Natural climate changes may offset human-caused global warming over the next
decade, keeping ocean temperatures the same or even temporarily cooling them
slightly, German researchers said yesterday.

However, this short-term situation might create a problem if policy-makers
regard it as a sign they could ease efforts to limit greenhouse gases or
play down global warming.

³The natural variations change climate on this timescale and policy-makers
may either think mitigation is working or that there is no global warming at
all,² said Noel Keenlyside, a climate researcher at the Leibniz Institute of
Marine Sciences in Germany who led the study.

Climate researchers have long predicted more greenhouse gases in the
atmosphere would spur a general warming trend over the next 100 years. The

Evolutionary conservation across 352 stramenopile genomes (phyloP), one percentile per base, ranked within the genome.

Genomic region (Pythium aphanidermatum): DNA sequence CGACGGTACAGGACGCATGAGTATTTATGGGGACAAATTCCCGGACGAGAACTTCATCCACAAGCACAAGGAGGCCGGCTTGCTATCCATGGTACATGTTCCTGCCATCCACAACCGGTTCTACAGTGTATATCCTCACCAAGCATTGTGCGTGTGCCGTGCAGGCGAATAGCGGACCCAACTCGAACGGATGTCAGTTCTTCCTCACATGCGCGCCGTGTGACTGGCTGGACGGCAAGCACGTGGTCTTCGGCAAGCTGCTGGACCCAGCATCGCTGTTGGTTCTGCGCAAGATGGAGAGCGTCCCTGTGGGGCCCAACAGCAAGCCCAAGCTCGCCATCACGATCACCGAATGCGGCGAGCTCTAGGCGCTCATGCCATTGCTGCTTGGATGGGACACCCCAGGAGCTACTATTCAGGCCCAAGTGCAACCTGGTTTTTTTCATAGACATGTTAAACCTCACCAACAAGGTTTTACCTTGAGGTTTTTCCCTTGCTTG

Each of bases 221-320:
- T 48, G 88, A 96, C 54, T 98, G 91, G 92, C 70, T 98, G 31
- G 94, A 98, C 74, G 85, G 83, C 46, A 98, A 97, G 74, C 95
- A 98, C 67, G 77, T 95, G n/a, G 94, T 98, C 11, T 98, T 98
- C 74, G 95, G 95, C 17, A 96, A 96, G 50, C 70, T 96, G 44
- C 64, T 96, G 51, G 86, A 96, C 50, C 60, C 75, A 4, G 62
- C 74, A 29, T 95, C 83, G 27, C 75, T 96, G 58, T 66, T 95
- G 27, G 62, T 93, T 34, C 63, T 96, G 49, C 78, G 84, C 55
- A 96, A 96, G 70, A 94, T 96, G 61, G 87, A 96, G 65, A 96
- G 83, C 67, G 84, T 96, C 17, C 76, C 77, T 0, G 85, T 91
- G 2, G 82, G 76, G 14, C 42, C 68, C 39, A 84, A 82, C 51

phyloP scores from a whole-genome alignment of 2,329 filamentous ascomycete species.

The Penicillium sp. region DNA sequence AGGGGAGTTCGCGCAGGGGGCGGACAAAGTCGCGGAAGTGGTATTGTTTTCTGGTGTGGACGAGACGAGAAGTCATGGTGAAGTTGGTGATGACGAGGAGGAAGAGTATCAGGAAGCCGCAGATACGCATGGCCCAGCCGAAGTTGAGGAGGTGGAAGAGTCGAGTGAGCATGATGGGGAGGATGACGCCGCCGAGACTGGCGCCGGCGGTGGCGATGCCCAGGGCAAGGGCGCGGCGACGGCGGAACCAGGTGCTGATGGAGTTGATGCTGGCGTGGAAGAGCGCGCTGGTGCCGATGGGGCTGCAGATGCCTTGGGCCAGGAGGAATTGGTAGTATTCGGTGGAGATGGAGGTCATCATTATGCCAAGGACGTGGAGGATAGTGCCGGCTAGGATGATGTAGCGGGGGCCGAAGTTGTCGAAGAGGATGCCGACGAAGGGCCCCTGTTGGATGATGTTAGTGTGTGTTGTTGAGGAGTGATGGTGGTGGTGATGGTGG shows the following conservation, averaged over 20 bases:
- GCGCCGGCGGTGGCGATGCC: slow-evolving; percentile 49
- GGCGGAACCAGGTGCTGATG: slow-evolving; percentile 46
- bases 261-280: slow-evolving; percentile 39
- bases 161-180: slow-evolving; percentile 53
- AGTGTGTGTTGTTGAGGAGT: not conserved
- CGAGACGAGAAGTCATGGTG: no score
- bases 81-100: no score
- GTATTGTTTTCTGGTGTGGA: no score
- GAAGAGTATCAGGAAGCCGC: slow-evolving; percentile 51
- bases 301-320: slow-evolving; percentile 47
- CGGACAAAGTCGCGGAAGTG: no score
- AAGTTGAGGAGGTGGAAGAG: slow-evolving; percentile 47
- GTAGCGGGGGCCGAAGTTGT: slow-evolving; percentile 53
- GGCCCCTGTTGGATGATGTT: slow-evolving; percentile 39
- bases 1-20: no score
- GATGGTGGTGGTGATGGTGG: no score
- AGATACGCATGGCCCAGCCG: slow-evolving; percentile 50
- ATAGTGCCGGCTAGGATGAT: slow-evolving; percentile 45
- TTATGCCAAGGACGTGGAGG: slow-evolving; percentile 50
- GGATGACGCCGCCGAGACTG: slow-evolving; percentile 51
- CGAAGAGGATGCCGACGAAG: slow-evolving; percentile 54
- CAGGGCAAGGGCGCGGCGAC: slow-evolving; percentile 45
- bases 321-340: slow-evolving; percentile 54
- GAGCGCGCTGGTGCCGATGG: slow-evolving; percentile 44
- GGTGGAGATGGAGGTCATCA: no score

study in the journal Nature is one of the first to take a shorter-term view.
This is useful because natural changes as opposed to human causes may play a
bigger role in the short term, Keenlyside said.

His team made a computer model that takes into account natural phenomena
such as sea surface temperatures and ocean circulation patterns.

They checked their work by producing a set of forecasts using data recorded
over the past 50 years and found the retrospective forecasts were accurate,
Keenlyside said.

"This is important because policies are made in the short term," Keenlyside
said. "Our results show we might not have as much change in climate over the
next 10 years."

A United Nations climate panel report this year predicted temperatures would
rise between 1.8 C and 4 C this century, in part because of fossil fuels
that produce carbon dioxide, the main greenhouse gas.

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